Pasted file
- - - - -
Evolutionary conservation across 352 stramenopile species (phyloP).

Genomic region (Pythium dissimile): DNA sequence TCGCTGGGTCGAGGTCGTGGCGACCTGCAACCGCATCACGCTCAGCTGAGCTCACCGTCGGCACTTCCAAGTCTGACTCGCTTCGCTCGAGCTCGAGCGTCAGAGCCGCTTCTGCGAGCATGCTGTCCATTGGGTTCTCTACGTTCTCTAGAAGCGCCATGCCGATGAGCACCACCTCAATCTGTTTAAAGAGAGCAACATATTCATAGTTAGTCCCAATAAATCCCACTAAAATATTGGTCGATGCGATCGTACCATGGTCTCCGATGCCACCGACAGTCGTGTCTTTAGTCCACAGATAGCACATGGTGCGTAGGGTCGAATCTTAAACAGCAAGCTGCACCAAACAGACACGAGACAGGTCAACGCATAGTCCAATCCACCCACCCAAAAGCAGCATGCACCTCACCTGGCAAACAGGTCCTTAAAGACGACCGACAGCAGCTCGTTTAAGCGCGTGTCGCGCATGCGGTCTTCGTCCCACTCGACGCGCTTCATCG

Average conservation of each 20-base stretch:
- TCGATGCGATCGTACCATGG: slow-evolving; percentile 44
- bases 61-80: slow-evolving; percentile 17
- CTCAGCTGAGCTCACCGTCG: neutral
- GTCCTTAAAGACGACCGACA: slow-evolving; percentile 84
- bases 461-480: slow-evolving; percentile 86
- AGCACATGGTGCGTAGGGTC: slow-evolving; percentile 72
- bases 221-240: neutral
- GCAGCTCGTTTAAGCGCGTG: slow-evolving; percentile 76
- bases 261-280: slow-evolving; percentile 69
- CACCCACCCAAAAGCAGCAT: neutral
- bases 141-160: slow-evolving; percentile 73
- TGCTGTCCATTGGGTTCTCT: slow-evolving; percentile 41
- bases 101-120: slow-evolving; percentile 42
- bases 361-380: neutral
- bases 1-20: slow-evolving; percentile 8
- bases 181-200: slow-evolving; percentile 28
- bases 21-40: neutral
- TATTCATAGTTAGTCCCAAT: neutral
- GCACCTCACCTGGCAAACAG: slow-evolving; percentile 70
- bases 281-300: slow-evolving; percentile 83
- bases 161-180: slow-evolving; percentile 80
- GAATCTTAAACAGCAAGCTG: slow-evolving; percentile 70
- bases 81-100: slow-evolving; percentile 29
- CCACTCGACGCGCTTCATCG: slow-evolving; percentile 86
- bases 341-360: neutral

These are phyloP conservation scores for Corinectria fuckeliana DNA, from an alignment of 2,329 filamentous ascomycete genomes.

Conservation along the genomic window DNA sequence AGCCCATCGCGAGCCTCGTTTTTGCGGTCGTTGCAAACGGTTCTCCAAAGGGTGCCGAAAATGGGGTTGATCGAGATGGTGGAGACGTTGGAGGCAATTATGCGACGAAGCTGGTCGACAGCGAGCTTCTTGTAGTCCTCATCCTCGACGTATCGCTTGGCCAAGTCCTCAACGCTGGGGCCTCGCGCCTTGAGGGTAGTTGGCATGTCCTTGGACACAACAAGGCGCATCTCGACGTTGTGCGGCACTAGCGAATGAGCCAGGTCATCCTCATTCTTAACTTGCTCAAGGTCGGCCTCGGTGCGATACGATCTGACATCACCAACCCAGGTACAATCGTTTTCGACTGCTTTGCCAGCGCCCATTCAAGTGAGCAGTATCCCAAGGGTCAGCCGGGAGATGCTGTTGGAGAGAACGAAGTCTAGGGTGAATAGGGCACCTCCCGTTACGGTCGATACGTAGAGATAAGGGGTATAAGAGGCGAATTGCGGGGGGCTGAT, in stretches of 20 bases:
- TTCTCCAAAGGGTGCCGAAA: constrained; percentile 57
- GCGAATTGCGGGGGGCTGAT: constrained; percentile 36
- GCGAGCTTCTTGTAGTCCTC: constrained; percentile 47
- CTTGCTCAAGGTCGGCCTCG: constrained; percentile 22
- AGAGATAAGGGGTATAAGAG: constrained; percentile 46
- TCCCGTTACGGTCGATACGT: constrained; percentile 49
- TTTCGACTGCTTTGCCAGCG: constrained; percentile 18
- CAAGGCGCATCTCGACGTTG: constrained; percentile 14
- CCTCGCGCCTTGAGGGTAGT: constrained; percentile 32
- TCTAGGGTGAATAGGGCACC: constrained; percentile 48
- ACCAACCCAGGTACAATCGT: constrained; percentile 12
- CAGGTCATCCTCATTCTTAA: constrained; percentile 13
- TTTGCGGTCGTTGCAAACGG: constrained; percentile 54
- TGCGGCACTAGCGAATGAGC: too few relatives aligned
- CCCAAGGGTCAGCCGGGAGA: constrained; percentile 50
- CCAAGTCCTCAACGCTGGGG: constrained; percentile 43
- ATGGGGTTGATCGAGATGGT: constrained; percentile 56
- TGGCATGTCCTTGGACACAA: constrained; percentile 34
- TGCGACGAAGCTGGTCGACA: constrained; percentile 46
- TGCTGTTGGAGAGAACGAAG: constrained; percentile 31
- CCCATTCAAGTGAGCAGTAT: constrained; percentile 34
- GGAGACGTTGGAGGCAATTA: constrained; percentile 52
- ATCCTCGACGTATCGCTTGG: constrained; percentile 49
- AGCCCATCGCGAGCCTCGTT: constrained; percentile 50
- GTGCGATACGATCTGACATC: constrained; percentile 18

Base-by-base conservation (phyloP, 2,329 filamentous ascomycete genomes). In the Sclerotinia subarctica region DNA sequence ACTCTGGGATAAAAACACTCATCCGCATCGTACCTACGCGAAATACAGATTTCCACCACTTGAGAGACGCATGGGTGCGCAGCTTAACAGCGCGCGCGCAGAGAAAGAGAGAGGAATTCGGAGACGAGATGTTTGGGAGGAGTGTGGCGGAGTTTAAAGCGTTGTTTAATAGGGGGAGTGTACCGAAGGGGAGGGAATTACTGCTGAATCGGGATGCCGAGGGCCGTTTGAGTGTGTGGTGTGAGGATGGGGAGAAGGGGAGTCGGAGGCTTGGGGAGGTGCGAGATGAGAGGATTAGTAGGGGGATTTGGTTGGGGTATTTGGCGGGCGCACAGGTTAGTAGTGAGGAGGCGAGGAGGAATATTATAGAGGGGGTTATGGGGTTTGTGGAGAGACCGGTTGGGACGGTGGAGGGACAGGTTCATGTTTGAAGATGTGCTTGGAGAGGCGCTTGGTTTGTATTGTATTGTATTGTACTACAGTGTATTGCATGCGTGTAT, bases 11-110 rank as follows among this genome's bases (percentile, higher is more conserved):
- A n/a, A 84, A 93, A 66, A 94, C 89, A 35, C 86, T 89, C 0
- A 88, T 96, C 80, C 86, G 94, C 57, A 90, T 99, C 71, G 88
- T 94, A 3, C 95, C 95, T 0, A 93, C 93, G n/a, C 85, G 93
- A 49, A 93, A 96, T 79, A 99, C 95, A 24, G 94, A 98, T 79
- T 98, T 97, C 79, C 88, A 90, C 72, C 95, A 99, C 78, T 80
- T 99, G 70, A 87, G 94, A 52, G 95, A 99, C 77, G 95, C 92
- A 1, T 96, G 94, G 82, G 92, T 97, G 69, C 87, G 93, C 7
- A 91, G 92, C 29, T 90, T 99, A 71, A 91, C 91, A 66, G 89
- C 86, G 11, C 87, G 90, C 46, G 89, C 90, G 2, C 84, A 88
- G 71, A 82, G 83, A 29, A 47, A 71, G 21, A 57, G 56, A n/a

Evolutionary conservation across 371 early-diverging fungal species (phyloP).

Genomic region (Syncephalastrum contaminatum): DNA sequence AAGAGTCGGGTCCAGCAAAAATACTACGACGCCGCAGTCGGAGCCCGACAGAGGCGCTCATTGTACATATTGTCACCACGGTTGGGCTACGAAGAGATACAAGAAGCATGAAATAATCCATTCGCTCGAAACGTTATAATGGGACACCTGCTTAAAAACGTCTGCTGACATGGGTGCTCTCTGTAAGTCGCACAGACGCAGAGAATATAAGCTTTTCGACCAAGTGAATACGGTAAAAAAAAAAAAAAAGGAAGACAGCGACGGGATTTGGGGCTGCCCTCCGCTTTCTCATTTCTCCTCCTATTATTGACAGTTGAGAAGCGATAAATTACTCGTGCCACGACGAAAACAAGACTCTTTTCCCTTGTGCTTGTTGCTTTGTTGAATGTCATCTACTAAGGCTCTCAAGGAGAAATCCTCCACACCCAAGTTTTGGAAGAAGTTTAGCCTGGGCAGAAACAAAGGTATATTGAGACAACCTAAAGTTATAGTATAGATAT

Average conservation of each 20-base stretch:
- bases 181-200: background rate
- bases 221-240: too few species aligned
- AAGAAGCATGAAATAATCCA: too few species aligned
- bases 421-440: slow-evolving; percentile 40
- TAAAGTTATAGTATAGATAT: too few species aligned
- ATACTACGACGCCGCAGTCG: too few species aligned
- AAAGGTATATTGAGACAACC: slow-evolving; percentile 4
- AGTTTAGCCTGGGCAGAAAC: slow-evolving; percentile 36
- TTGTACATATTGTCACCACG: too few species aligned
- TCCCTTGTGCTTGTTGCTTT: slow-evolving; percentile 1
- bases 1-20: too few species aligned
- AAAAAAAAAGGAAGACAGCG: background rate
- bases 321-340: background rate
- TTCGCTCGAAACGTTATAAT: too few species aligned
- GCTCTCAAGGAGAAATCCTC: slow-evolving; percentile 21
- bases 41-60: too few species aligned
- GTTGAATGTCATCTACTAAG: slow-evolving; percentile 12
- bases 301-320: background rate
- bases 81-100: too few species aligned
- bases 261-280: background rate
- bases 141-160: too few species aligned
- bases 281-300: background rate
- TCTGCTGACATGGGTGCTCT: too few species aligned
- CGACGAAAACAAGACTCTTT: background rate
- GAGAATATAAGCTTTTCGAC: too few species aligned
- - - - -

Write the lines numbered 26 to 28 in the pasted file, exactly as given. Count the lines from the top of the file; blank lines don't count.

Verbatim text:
- bases 81-100: slow-evolving; percentile 29
- CCACTCGACGCGCTTCATCG: slow-evolving; percentile 86
- bases 341-360: neutral